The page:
R 86
2002-S 2837
Enacted 02/27/2002

S  E  N  A  T  E    R  E  S  O  L  U  T  I  O  N



Introduced By: Senators J Cicilline, Walton, Paiva-Weed, Irons, and Perry


Date Introduced: February 27, 2002

WHEREAS, Throughout the history of America, truly significant African-American contributions to the economy, military, social growth, sciences and arts of this great nation have all too often been ignored. In recognition of this unfair distortion of the facts, Americans began recognizing "Black History Month" annually in 1926. We owe the celebration of Black History Month, and more importantly, the study of black history, to Dr. Carter G. Woodson; and

WHEREAS, The progress of African-Americans, both in the nation generally, and in the State of Rhode Island specifically, has been marked with both the tragedy of social inequalities and the triumph of group achievements; and

WHEREAS, Although African-Americans have participated in every major U.S. War, the battle for integration and for recognition of the accomplishments of black soldiers has been a slow process. It wasn't until after World War II that the U.S. Armed Forces became integrated, under a 1948 executive order by President Harry S. Truman; and

WHEREAS, One of the first examples of heroism of African-Americans in this country was displayed in Rhode Island during the Revolutionary War in the Battle of Rhode Island, on August 8, 1778 in the town of Portsmouth. The African-American soldiers 138 in number, were ordered to protect the right flank, where it was said that the fiercest fighting took place. The bravery of these black soldiers turned the tide and brought victory to the American forces; and

WHEREAS, Credit to blacks in the military has gradually been awarded where due and quite often where long overdue. One of the historical black regiments that exemplify the struggles and the contributions made by African-Americans in armed forces was the 54th Massachusetts Infantry, one of the first black units to join the Union during the Civil War. Sgt. William H. Carney from the 54th Massachusetts Infantry risked his life to take the flag and lead the troops after Col. Robert Gould Shaw had been fatally wounded. He was severely wounded by two bullets during the battle but survived to become the first African-American to be presented a Congressional Medal of Honor on May 23, 1900; and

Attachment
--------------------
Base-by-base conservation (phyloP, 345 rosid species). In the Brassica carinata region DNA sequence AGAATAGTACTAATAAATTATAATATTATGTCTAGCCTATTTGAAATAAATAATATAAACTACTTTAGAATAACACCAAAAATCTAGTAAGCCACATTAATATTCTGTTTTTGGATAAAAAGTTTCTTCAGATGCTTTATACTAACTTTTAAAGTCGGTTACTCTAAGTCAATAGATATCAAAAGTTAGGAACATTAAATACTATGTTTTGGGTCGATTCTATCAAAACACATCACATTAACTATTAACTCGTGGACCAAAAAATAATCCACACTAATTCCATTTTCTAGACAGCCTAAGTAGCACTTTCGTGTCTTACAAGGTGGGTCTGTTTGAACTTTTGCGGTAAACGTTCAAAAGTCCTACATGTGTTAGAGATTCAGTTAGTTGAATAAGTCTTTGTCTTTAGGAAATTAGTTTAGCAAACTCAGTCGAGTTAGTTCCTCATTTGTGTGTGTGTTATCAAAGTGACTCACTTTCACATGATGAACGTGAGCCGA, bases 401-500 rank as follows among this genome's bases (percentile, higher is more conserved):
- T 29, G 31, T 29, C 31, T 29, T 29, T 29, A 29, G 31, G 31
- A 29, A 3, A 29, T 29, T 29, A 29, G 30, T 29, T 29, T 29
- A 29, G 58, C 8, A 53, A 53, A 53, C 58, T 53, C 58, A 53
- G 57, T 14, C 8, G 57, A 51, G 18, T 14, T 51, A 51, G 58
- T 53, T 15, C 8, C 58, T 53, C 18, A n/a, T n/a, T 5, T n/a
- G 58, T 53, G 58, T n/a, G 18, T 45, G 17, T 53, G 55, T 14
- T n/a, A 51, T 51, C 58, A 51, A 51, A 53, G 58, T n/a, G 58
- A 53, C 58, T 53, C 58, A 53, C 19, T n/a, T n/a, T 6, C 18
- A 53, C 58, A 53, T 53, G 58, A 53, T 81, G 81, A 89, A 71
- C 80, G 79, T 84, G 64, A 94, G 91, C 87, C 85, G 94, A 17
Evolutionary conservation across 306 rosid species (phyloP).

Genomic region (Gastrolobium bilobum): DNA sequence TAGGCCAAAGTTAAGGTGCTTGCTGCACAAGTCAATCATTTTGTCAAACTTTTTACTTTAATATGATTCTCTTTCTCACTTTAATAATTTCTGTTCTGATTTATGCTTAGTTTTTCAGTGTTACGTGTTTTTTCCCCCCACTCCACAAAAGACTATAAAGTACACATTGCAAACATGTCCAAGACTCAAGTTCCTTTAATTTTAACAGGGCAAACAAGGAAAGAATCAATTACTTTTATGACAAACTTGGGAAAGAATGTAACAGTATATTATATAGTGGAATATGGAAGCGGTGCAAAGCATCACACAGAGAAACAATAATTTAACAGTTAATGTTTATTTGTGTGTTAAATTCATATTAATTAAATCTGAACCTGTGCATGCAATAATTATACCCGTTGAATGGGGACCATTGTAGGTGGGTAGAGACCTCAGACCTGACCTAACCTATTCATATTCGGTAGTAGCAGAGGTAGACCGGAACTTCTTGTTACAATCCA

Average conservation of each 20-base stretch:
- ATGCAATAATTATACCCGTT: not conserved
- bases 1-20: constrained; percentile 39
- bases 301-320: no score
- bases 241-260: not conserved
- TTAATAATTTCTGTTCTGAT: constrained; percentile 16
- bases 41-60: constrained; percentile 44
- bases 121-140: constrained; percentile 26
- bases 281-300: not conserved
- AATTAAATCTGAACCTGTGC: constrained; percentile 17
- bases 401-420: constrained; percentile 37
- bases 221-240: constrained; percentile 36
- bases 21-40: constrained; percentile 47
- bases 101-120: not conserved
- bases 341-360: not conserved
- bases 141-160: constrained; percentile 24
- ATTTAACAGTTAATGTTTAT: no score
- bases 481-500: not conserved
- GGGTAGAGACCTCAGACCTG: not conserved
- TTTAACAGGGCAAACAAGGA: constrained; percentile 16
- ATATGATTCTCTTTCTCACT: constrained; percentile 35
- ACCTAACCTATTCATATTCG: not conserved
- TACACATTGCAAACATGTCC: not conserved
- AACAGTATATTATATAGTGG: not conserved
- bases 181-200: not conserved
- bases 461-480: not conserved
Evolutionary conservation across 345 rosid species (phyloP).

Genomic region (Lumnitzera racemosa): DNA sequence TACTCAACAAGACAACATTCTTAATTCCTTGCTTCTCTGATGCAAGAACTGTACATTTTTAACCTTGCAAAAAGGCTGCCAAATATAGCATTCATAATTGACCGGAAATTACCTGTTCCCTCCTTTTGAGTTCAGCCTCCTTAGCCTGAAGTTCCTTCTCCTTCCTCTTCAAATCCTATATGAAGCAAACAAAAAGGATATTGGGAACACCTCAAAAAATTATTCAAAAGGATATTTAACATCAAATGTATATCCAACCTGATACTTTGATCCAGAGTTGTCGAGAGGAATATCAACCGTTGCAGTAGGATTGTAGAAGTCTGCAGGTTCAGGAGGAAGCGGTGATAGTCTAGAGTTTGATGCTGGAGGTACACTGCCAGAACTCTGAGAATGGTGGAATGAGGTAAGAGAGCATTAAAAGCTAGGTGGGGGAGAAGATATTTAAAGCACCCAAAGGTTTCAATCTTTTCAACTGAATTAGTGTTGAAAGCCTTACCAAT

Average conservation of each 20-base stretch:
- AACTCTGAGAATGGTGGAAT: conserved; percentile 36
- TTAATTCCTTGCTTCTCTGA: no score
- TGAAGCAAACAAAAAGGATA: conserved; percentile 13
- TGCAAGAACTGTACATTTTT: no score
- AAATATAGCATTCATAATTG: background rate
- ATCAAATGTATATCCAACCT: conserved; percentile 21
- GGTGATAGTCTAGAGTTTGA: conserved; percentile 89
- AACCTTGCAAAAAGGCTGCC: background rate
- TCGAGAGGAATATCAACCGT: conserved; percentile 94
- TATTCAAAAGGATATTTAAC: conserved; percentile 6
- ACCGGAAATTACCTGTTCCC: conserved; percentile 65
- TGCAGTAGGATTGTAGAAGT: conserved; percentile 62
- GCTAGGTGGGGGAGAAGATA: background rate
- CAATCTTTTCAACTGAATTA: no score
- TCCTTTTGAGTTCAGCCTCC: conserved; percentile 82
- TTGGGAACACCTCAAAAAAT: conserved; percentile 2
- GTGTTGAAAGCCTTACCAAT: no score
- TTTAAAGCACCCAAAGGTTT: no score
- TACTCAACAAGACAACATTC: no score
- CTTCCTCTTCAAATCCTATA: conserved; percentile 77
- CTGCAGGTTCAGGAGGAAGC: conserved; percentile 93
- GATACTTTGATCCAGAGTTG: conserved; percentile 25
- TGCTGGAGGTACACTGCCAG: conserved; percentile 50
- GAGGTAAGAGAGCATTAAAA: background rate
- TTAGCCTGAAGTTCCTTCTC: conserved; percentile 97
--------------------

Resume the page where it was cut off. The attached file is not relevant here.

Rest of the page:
WHEREAS, The courageous accomplishments of these many fearless soldiers are now recorded in history including: the Buffalo Soldiers of the Ninth and Tenth Cavalries and the 38th through 41st Infantries, all composed of African-American soldiers; and the Tuskegee Airmen of World War II headed by Captain Benjamin O. Davis, Jr., who would later become the first African-American Air Force General; and

WHEREAS, In the words of Carter Woodson, on the founding of Negro History Week in 1926, "We should emphasize not Negro History, but the Negro in history. What we need is not a history of selected races or nations but the history, of the world void of national bias, race hate and religious prejudice"; now, therefore be it

RESOLVED, That this Senate of the State of Rhode Island and Providence Plantations hereby proudly proclaims February as "Black History Month", and we further recognize and applaud the sacrifices and myriad contributions made by African-American men and women throughout this great nation's history; and be it further

RESOLVED, That the Secretary of State be and he is hereby authorized and directed to transmit duly certified copies of this resolution to the Rhode Island Black Heritage Society, Governor Lincoln Almond, Speaker of the House, John B. Harwood, Majority Leader, Gerard M. Martineau, and the Rhode Island Congressional Delegation.

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